Robinson reminds me of the college version of former Alabama Crimson Tide star Trent Richardson with his blend of power and short-area agility.

Graphic by author

Robinson is about to jump on the radar of NFL scouts during Auburn’s annual spring game with plays like the one below.


His ability to break tackles will fall right in line with his predecessors, and he may be the fastest of them all.

Sophomore back Peyton Barber, 5’11”, 225 pounds, will get plenty of clock behind Robinson, just like Artis-Payne did with Mason. But it will be the electrifying Roc Thomas who will make defensive coordinators queasy thinking about how to stop him in the edge-bending run game.

Offensive coordinator Rhett Lashlee plays the Tom Herndon to Malzahn’s Meyer. The duo does a fantastic job of making sure Auburn dominates in the trenches if it can’t do anything else; this is also synonymous of a Meyer-led offense.


Since I’ve already waxed poetic on the direction of Auburn’s defense behind the stylings of new coordinator Will Muschamp, perhaps the preeminent defensive mind in the business, this section will be brief (click here to read my complete scheme breakdown of the Muschamp hire).

What most stood out to me about Ohio State was its ability to operate within the base structure of its defense. In doing so, it showed the ability to be prepared for just about anything the offense showed — even a hurry-up, no-huddle attack.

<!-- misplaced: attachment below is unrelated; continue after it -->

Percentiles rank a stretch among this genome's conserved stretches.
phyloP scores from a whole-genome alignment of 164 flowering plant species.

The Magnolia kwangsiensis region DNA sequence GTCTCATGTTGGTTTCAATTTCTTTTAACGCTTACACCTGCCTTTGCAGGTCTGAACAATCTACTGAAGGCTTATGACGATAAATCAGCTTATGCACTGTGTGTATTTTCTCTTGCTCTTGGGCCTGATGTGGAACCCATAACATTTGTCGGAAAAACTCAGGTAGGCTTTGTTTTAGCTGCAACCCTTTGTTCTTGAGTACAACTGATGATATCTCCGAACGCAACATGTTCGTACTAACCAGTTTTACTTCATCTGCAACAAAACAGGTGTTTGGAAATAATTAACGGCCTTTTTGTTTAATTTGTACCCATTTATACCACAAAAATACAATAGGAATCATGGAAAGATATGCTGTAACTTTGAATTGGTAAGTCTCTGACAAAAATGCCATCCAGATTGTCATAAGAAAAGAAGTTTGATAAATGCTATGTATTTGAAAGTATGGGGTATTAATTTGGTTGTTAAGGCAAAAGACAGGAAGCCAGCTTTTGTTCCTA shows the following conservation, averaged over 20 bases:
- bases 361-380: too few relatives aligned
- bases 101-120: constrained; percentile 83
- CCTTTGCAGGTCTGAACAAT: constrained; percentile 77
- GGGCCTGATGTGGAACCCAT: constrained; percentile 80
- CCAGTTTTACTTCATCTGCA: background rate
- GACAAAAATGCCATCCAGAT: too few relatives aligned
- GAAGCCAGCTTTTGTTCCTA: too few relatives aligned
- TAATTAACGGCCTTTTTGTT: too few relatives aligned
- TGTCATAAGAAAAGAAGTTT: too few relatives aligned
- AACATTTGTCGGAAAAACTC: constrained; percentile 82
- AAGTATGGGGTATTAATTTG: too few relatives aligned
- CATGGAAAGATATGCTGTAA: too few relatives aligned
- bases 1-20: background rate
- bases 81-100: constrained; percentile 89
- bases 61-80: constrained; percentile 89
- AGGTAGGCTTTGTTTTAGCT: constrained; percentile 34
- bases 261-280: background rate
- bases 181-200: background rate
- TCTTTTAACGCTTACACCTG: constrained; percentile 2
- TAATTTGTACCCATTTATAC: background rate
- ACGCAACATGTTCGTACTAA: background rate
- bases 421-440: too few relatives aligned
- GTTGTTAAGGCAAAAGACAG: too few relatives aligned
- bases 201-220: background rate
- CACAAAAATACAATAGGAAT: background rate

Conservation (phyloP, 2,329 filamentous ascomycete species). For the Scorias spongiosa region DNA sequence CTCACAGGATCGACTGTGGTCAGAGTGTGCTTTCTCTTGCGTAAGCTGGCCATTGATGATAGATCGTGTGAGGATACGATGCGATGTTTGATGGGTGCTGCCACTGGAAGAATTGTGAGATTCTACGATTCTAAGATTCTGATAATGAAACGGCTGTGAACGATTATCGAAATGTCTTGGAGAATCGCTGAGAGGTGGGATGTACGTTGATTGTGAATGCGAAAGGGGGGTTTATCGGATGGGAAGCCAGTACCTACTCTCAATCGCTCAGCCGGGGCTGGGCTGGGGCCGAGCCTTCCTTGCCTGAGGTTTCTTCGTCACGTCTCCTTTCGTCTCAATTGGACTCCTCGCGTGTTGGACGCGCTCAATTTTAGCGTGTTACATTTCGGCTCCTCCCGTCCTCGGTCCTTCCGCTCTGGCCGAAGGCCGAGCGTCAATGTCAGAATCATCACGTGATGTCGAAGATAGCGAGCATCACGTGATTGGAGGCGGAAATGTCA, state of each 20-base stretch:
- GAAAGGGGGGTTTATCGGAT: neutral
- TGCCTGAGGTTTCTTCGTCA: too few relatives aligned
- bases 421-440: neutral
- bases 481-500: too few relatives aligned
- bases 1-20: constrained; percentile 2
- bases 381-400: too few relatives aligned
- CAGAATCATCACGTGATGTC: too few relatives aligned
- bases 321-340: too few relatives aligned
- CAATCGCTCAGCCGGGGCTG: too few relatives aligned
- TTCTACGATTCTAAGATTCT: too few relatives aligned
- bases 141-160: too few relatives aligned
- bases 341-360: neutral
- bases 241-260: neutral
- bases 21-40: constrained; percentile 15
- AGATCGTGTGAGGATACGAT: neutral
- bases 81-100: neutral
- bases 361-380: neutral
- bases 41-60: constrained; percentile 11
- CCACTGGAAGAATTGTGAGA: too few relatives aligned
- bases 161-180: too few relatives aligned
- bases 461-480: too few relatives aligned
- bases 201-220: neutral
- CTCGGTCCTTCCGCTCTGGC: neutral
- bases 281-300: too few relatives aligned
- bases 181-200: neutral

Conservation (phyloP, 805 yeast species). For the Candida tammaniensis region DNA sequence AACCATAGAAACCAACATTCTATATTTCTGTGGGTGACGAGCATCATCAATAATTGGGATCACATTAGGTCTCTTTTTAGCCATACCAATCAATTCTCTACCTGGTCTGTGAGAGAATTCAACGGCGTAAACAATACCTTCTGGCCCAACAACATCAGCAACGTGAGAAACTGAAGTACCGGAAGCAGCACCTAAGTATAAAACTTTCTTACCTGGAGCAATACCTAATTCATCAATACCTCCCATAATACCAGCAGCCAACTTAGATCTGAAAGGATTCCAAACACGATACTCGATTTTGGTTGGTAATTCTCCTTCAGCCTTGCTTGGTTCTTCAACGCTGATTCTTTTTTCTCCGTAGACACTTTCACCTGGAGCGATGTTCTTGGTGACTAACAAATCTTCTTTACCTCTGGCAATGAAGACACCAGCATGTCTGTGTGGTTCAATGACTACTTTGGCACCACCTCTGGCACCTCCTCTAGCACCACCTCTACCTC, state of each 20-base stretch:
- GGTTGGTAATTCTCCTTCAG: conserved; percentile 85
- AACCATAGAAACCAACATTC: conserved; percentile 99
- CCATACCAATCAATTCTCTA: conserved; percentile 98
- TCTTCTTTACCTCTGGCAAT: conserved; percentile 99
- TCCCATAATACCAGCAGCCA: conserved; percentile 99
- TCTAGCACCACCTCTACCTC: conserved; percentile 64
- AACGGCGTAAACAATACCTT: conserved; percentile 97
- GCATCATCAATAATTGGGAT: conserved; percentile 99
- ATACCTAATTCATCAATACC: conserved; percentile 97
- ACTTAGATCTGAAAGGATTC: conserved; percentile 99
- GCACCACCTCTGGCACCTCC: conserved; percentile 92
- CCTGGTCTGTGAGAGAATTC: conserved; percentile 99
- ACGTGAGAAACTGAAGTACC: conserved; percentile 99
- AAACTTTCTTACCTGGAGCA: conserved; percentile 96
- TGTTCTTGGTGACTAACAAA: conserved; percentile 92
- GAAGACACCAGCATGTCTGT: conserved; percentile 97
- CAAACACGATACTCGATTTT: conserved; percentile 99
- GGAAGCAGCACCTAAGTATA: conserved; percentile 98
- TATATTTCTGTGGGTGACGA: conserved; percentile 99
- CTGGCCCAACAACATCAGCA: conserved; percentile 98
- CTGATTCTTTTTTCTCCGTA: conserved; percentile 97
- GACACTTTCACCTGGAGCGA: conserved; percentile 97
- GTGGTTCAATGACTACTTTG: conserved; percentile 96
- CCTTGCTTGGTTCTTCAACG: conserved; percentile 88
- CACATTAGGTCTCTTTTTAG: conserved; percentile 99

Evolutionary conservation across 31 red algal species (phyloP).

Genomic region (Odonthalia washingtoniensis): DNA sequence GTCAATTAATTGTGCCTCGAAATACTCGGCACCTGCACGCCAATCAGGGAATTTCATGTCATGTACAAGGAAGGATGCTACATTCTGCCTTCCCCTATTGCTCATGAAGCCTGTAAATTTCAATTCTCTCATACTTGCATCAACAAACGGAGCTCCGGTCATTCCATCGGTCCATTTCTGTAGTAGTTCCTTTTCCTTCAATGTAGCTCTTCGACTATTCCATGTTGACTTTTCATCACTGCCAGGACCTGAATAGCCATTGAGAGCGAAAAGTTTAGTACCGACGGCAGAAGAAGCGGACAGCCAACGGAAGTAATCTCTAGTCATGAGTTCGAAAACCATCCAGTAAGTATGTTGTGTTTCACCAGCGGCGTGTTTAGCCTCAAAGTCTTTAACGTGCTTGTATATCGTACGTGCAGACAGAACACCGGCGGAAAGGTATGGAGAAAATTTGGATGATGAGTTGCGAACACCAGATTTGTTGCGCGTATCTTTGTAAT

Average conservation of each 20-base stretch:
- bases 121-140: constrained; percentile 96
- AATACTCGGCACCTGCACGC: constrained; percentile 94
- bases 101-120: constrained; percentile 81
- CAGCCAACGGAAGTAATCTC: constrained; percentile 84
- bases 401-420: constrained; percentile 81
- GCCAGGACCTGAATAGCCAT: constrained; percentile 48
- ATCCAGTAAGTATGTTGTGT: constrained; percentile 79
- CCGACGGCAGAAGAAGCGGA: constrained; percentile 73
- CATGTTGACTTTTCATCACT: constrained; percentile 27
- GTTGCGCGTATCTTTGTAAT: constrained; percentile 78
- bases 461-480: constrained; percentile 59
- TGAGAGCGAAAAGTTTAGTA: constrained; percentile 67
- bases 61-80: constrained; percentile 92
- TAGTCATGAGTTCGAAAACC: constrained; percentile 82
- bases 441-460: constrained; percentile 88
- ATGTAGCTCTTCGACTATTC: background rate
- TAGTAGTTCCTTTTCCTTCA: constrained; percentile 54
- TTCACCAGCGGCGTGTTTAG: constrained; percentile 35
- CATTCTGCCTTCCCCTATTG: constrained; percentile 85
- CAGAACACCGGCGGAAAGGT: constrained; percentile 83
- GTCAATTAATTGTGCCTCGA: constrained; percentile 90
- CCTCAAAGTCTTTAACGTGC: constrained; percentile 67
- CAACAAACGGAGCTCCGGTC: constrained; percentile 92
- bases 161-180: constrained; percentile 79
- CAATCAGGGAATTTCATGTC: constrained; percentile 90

This had mostly to do with the presence of versatile linebackers Darron Lee, Joshua Perry and Curtis Grant.

Lee is a budding superstar as he undoubtedly has the ability to cover slot receivers and tight ends, and he can also rush the passer and chase down ball-carriers.

Operating out of an even-front alignment, which, in my opinion, allows for all down linemen to be a factor — especially in a one-gap scheme — is the way to go when you really have your personnel cooking.

But when you have coverage linebackers, such as Perry and Lee, your scheme reaps the benefit of having sound tacklers on the field who also have the length to be effective in area coverage.

Auburn has two of the most underrated LBs in the conference in “Mike” backer Cassanova McKinzy and “Will,” Kris Frost. The 6’3″, 249-pound McKinzy is a thumper who can also play in reverse.

The 6’2″, 234-pound Frost is a run-and-hit backer who can be deployed in a plethora of ways. Muschamp’s scheme, a hybrid “43,” requires versatility from its off-the-ball linebackers, so the coach stepped into a situation better than most think after being relieved of his duties as head coach of the Florida Gators.

And when you factor in highly touted transfer Tray Matthews’ presence at the free safety position, among a host of other talented players in the third level, you truly get a team that is capable of being balanced in all facets of the game.

It’s not that any team needs to replicate what made Ohio State successful, it just doesn’t hurt to have the capability to. Next season should be one to remember for the Tigers of Auburn.